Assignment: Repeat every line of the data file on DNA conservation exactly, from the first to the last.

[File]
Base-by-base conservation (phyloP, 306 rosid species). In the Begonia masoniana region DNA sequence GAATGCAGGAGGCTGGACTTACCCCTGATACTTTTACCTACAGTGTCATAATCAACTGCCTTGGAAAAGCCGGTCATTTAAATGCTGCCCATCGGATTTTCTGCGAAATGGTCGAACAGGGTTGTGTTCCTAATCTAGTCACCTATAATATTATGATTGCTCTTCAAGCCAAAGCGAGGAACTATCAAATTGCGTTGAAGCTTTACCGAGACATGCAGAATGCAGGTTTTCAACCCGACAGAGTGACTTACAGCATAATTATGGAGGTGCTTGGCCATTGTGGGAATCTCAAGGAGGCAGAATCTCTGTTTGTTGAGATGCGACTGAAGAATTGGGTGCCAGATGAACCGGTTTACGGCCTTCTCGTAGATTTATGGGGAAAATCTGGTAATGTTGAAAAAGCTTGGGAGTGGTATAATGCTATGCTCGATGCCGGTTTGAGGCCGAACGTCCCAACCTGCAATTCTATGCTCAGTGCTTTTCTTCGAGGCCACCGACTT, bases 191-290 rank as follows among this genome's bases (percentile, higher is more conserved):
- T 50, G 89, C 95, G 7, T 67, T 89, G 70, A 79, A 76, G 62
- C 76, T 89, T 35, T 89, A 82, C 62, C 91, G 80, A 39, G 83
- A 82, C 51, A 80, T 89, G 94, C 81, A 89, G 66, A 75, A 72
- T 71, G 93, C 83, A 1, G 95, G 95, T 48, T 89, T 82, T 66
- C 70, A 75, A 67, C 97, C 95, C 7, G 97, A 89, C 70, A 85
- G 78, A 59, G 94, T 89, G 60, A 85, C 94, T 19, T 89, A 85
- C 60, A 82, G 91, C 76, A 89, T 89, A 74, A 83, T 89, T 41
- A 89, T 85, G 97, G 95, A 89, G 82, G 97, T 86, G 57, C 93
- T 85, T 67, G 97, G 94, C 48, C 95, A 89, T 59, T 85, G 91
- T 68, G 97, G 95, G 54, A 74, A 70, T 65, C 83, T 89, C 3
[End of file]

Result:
Base-by-base conservation (phyloP, 306 rosid species). In the Begonia masoniana region DNA sequence GAATGCAGGAGGCTGGACTTACCCCTGATACTTTTACCTACAGTGTCATAATCAACTGCCTTGGAAAAGCCGGTCATTTAAATGCTGCCCATCGGATTTTCTGCGAAATGGTCGAACAGGGTTGTGTTCCTAATCTAGTCACCTATAATATTATGATTGCTCTTCAAGCCAAAGCGAGGAACTATCAAATTGCGTTGAAGCTTTACCGAGACATGCAGAATGCAGGTTTTCAACCCGACAGAGTGACTTACAGCATAATTATGGAGGTGCTTGGCCATTGTGGGAATCTCAAGGAGGCAGAATCTCTGTTTGTTGAGATGCGACTGAAGAATTGGGTGCCAGATGAACCGGTTTACGGCCTTCTCGTAGATTTATGGGGAAAATCTGGTAATGTTGAAAAAGCTTGGGAGTGGTATAATGCTATGCTCGATGCCGGTTTGAGGCCGAACGTCCCAACCTGCAATTCTATGCTCAGTGCTTTTCTTCGAGGCCACCGACTT, bases 191-290 rank as follows among this genome's bases (percentile, higher is more conserved):
- T 50, G 89, C 95, G 7, T 67, T 89, G 70, A 79, A 76, G 62
- C 76, T 89, T 35, T 89, A 82, C 62, C 91, G 80, A 39, G 83
- A 82, C 51, A 80, T 89, G 94, C 81, A 89, G 66, A 75, A 72
- T 71, G 93, C 83, A 1, G 95, G 95, T 48, T 89, T 82, T 66
- C 70, A 75, A 67, C 97, C 95, C 7, G 97, A 89, C 70, A 85
- G 78, A 59, G 94, T 89, G 60, A 85, C 94, T 19, T 89, A 85
- C 60, A 82, G 91, C 76, A 89, T 89, A 74, A 83, T 89, T 41
- A 89, T 85, G 97, G 95, A 89, G 82, G 97, T 86, G 57, C 93
- T 85, T 67, G 97, G 94, C 48, C 95, A 89, T 59, T 85, G 91
- T 68, G 97, G 95, G 54, A 74, A 70, T 65, C 83, T 89, C 3